Both Jonas and Paul Tillich have even referred to modern scientific naturalism as favoring what may be called an “ontology of death.”[Ibid.; Paul Tillich, Systematic Theology, vol. III (Chicago: University of Chicago Press, 1963), p. 19] What they mean by this designation is that over the course of time the universe has literally died in our hearts and minds. This is a severe assessment, but there is no denying that scientific materialism typically assumes that the fundamental being of the cosmos is lifeless. And this assumption is the result of “expurgating from the physical record our own felt aliveness. [Jonas, The Phenomenon of Life, pp. 9-10.] The alienation of subjectivity from the physical universe has rendered nature vulnerable to being drained of life as well.
To the Darwinian materialist, in particular, lifeless matter is the ground state of being. Somehow nature is endowed with prodigious creative powers which the passage of time can gradually release, but the starting point and ultimate basis of evolutionary creativity is mindless material stuff and blind physical processes. From an evolutionary point of view, of course, death is an important part of the creative process. In order for new and more adaptive forms of life to emerge, the perishing of individual organisms, and sometimes entire species, is a biological necessity. If natural selection is to work, abundant diversity is needed, and there are never enough organisms alive in any present generation to provide the requisite variety.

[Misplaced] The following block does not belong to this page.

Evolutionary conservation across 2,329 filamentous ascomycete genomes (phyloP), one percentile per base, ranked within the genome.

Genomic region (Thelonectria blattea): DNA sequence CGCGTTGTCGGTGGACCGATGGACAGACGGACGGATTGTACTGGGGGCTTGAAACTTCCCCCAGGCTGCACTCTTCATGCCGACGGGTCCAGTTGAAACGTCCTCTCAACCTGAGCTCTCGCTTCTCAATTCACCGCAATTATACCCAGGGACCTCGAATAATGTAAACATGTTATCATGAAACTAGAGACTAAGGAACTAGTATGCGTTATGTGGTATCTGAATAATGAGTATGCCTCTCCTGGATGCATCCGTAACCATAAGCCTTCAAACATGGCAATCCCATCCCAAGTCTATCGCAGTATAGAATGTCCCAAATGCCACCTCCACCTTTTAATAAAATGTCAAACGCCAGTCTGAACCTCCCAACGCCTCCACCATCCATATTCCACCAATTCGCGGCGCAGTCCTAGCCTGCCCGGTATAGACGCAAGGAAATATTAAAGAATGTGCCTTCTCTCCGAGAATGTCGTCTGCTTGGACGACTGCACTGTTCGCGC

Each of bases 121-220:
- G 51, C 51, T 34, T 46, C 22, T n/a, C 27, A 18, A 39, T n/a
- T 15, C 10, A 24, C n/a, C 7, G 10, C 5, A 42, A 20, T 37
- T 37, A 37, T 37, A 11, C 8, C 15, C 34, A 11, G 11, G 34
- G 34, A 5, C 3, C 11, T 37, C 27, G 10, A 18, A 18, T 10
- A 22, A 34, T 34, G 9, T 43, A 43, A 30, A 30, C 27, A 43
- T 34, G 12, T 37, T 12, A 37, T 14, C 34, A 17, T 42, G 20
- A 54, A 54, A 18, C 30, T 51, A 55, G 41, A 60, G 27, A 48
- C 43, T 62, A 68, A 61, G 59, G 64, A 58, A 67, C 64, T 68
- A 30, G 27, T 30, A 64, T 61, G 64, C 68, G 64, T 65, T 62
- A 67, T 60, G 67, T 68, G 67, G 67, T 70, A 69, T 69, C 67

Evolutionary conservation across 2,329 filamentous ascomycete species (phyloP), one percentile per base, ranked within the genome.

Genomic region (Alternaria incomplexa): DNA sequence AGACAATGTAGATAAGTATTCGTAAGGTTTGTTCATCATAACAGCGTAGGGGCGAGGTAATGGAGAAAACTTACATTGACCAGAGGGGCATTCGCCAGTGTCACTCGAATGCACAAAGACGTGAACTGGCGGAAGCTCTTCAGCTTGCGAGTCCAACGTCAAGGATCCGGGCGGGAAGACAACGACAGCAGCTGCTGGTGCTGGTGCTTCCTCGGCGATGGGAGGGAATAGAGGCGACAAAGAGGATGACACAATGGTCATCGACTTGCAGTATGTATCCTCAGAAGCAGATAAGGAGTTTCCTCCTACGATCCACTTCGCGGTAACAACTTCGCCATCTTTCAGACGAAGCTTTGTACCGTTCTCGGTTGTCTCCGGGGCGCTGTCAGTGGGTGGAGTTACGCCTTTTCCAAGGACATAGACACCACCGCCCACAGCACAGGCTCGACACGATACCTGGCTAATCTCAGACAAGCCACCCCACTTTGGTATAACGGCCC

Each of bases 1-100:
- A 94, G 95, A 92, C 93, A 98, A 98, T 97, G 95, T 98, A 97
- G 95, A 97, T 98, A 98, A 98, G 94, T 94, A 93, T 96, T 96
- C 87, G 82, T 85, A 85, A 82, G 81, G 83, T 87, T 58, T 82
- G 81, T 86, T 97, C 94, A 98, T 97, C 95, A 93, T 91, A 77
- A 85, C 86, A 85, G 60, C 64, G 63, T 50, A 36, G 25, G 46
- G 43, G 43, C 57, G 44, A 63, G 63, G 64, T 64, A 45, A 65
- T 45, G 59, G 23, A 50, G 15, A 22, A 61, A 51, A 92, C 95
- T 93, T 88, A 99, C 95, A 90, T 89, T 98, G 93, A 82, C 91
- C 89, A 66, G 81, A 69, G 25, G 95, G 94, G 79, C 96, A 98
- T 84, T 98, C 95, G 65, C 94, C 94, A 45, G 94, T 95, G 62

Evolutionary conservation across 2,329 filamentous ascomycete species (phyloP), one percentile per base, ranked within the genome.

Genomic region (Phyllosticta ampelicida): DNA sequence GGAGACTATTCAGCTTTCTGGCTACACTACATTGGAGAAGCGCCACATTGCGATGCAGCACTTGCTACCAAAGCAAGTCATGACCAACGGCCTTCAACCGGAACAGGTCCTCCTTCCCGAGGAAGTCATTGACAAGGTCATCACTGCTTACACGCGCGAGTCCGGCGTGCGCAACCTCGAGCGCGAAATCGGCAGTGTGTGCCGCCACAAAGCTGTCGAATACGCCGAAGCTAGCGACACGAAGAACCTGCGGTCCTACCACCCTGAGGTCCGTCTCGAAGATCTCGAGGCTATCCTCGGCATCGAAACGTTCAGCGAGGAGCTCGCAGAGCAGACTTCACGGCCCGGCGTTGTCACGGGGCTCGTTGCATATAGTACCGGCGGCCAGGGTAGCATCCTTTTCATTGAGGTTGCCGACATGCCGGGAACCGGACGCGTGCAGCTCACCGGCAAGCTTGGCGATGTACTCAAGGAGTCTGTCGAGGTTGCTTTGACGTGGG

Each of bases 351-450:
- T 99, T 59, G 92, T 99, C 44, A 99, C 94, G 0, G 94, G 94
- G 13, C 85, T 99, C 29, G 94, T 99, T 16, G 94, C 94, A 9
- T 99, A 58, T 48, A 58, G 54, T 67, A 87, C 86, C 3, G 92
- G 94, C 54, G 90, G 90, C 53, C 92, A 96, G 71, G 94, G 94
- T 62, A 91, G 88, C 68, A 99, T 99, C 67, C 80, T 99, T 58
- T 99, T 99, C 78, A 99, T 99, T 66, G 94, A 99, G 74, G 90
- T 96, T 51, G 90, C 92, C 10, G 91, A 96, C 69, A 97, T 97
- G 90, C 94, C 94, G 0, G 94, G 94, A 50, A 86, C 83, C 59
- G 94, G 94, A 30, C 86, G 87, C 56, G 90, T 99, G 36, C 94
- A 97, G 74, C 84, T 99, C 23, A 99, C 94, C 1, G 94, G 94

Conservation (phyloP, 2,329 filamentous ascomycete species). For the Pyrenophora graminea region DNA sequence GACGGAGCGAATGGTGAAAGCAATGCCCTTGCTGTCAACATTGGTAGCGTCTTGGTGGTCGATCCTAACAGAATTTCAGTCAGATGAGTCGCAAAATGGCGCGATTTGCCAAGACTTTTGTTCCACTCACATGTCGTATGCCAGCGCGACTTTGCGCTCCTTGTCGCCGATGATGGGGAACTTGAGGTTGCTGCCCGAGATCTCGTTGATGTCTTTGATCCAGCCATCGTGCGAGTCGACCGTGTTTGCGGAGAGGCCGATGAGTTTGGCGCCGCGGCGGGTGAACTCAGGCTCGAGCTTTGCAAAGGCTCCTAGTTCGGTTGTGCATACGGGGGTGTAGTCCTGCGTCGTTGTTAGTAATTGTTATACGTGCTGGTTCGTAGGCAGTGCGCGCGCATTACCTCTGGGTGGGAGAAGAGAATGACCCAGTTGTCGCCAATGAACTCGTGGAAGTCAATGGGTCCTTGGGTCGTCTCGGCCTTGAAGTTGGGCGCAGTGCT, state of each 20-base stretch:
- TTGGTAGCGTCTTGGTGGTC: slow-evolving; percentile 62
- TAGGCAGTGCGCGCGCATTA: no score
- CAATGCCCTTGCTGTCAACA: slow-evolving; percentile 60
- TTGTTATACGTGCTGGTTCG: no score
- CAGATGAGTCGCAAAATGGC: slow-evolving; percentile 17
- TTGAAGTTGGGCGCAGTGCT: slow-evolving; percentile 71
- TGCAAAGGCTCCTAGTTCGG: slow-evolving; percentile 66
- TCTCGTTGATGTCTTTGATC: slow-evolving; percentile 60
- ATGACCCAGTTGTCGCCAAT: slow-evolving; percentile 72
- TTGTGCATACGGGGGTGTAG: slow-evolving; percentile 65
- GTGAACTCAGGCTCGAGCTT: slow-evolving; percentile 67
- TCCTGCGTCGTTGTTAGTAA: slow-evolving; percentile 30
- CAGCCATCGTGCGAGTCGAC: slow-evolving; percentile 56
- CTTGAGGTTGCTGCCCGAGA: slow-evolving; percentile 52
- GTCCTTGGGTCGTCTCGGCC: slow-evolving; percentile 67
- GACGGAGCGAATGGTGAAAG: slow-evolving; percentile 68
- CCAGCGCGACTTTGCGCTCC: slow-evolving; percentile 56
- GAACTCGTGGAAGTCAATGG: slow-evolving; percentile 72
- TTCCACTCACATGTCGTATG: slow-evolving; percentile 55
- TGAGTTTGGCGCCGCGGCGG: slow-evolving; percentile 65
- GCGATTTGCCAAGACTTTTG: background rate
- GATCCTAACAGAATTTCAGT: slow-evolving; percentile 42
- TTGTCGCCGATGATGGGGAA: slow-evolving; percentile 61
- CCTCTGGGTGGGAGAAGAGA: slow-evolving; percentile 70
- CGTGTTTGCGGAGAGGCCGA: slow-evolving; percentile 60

Each present generation must eventually die off if sufficient numbers of variations are to become available for the selection process. Given the spatial limitations of the terrestrial environment, the perishing of organisms is compulsory over the course of virtually limitless time if there is to be a gradual increase in life’s versatility and complexity. For example, the emergence of primate life and eventually critically intelligent subjects could never have occurred except on an enormous mound of mortality.
Furthermore, if one follows the tenets of naturalism, not only do all organisms, including ourselves, have to die but our perishing will be final. All of life will return to the primordial state of being: lifelessness. Naturalists seriously doubt that even critical intelligence can escape the finality of death, so they make no plans for an afterlife. Science, they point out, has shown that we are purely material beings. Mentality and morality may seem at first to be signs of our substantially spiritual nature, but there is no “evidence” of the existence of spirit, souls or immortality. Naturalists believe that life and mind are explainable ultimately in physical terms. Thought, desire, ethics and even religion are at bottom purely material in their makeup and motivation. They are so intimately connected to a physical brain and central nervous system that when the body dies, critical intelligence and all that goes with it vanish forever.